Capture of the U. S. transport Fanny
Near Chicamacomico, or Loggerhead Inlet, North Carolina.
October 1, 1861

Report of Brig. Gen. Joseph K. F. Mansfield, U.S. Army.

HEADQUARTERS DEPARTMENT OF VIRGINIA,
Fort Monroe, October 5, 1861.

Col. E. D. TOWNSEND,
A. A. G., Hdqrs. of the Army.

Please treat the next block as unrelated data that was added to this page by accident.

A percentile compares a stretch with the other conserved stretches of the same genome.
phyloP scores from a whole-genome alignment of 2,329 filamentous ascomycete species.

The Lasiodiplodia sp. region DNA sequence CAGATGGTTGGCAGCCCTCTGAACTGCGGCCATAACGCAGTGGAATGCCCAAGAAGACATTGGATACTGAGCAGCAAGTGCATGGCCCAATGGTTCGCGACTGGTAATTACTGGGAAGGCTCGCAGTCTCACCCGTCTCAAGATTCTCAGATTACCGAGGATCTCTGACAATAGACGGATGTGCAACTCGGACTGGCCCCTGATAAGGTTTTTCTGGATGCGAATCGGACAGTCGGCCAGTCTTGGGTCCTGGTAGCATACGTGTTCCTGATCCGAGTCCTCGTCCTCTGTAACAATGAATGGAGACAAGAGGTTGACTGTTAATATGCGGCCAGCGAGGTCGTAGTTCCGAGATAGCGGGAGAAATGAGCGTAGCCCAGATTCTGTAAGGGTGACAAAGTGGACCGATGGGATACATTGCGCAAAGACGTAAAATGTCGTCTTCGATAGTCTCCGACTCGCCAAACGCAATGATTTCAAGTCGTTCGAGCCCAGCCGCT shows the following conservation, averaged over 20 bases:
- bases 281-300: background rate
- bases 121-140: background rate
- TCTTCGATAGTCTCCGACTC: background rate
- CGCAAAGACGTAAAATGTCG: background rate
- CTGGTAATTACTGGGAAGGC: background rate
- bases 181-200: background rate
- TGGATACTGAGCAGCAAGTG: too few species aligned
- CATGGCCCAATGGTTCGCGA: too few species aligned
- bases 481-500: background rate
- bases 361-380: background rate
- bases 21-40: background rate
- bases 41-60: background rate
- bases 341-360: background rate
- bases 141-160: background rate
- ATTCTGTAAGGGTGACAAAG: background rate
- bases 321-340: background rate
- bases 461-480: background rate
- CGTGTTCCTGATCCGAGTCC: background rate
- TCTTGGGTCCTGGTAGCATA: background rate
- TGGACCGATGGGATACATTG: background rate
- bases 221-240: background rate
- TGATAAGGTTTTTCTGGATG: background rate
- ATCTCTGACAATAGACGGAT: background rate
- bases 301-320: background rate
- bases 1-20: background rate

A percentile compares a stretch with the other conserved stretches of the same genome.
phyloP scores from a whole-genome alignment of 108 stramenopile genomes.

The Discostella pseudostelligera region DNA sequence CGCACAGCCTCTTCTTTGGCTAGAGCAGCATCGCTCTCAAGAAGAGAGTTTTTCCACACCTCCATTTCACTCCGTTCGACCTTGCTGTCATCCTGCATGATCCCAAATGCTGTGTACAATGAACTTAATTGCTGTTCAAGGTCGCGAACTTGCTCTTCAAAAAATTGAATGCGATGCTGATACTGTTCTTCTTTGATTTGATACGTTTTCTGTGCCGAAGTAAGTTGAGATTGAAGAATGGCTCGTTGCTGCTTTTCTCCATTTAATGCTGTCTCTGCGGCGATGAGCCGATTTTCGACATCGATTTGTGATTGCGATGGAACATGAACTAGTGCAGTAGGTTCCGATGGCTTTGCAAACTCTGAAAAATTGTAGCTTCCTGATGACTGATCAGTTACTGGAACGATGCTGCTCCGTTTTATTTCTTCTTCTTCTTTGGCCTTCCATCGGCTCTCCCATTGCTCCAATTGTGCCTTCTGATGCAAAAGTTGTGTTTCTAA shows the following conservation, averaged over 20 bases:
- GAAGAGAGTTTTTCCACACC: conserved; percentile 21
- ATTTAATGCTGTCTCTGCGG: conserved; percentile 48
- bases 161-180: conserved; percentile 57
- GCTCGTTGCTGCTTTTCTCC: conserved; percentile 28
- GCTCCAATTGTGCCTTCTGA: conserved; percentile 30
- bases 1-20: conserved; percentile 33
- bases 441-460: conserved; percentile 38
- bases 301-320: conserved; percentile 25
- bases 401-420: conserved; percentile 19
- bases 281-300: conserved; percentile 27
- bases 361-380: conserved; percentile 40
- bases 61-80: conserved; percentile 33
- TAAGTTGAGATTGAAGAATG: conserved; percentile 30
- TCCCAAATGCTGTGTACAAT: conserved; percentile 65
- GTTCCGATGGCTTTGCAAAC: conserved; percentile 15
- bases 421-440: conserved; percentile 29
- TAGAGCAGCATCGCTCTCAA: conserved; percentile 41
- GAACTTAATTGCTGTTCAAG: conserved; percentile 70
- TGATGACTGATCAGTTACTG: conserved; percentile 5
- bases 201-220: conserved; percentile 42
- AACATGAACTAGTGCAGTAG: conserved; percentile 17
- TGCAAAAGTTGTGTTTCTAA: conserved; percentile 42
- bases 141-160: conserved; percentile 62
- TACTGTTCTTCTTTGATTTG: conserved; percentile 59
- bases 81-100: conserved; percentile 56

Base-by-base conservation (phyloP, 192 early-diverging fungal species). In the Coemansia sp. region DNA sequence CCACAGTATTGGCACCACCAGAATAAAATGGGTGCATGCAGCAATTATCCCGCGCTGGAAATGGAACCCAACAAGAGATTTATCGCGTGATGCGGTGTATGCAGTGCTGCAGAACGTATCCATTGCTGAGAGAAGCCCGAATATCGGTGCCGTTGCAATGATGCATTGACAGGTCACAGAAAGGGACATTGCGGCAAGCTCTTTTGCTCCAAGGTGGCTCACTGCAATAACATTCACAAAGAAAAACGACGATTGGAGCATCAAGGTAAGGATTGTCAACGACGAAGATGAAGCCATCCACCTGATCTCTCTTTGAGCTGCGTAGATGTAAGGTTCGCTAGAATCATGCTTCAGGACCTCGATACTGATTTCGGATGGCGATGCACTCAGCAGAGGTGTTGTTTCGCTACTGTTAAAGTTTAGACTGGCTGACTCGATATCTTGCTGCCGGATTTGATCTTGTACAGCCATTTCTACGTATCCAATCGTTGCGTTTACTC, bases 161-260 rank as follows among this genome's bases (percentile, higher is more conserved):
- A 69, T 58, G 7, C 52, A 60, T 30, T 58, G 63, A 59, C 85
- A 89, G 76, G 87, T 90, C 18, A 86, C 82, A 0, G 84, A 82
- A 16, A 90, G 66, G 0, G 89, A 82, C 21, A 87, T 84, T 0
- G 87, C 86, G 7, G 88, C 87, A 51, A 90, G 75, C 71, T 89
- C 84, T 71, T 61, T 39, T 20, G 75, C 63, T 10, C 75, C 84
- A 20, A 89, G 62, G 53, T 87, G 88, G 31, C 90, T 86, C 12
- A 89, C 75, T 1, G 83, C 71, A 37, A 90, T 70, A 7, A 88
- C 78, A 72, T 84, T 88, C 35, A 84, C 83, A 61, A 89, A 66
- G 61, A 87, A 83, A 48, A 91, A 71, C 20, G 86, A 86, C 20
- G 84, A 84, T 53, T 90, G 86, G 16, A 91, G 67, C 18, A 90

SIR: I have the honor to report to the Lieutenant-General commanding that yesterday afternoon the steamer Pawnee arrived from Hatteras Inlet, and brought the captain and crew of the steamer Fanny, a steamer that had been chartered as a tender and defense at the inlet. (I should have made this report by yesterday's mail if I had not been at the time of the above arrival at Newport News and did not return till after dark.) It appears that the steamer Fanny left Fort Hatteras about 6 a.. m. on the 1st instant, with ammunition' and supplies for the Twentieth Indiana Regiment, stationed some 40 miles on the beach northward, at a locality called Chicamacomico, or Loggerhead Inlet. She had on board Capt. I. W. Hart, Sergeant-Major Peacock, and about 23 men of the Twentieth Indiana and Ninth New York Regiments, with a Sawyer gun and a large supply of ammunition and stores for the troops. When within 5 miles of her destination she met the U.S. naval steamer Putnam, which turned round and convoyed her to anchorage in 6 feet of water off the landing some 3 miles. The Putnam put on board the Fanny a rifled cannon and ammunition therefor, and then started for Fort Hatteras. At the same time stated she had seen a rebel steamer westward, and gave as reason for returning that she was short of coal. In about an hour and a half after, say at 2.30, a large fiat from the shore came alongside the Fanny and received a load of supplies, such as tents, bread, &c. In about two hours after, three steamers approached from the westward, and at a long range commenced an attack. Not a shot struck the Fanny, and some eight or nine shots were fired at the enemy, one of which took effect. Then the cable was slipped and the Fanny was run ashore some 2 3/4 miles still from the beach, and the crew abandoned her in a boat, and the officer in charge, Captain Hart, hoisted a white flag, and surrendered before a gun was fired on either side. The captain of the Fanny, John M. Morrison, left in a small boat with his sick son. The mate, George K. Ridgely, and engineer and others of the crew remained until the white flag was hoisted. Some ammunition was thrown overboard, but the guns were not thrown overboard nor the boat sunk, as was recommended by the mate and engineer. The steamer Fanny was an excellent boat for the station, and her boiler and engine in excellent order. The above facts I obtained from a personal examination of the captain, mate, engineer, and a deck hand separately.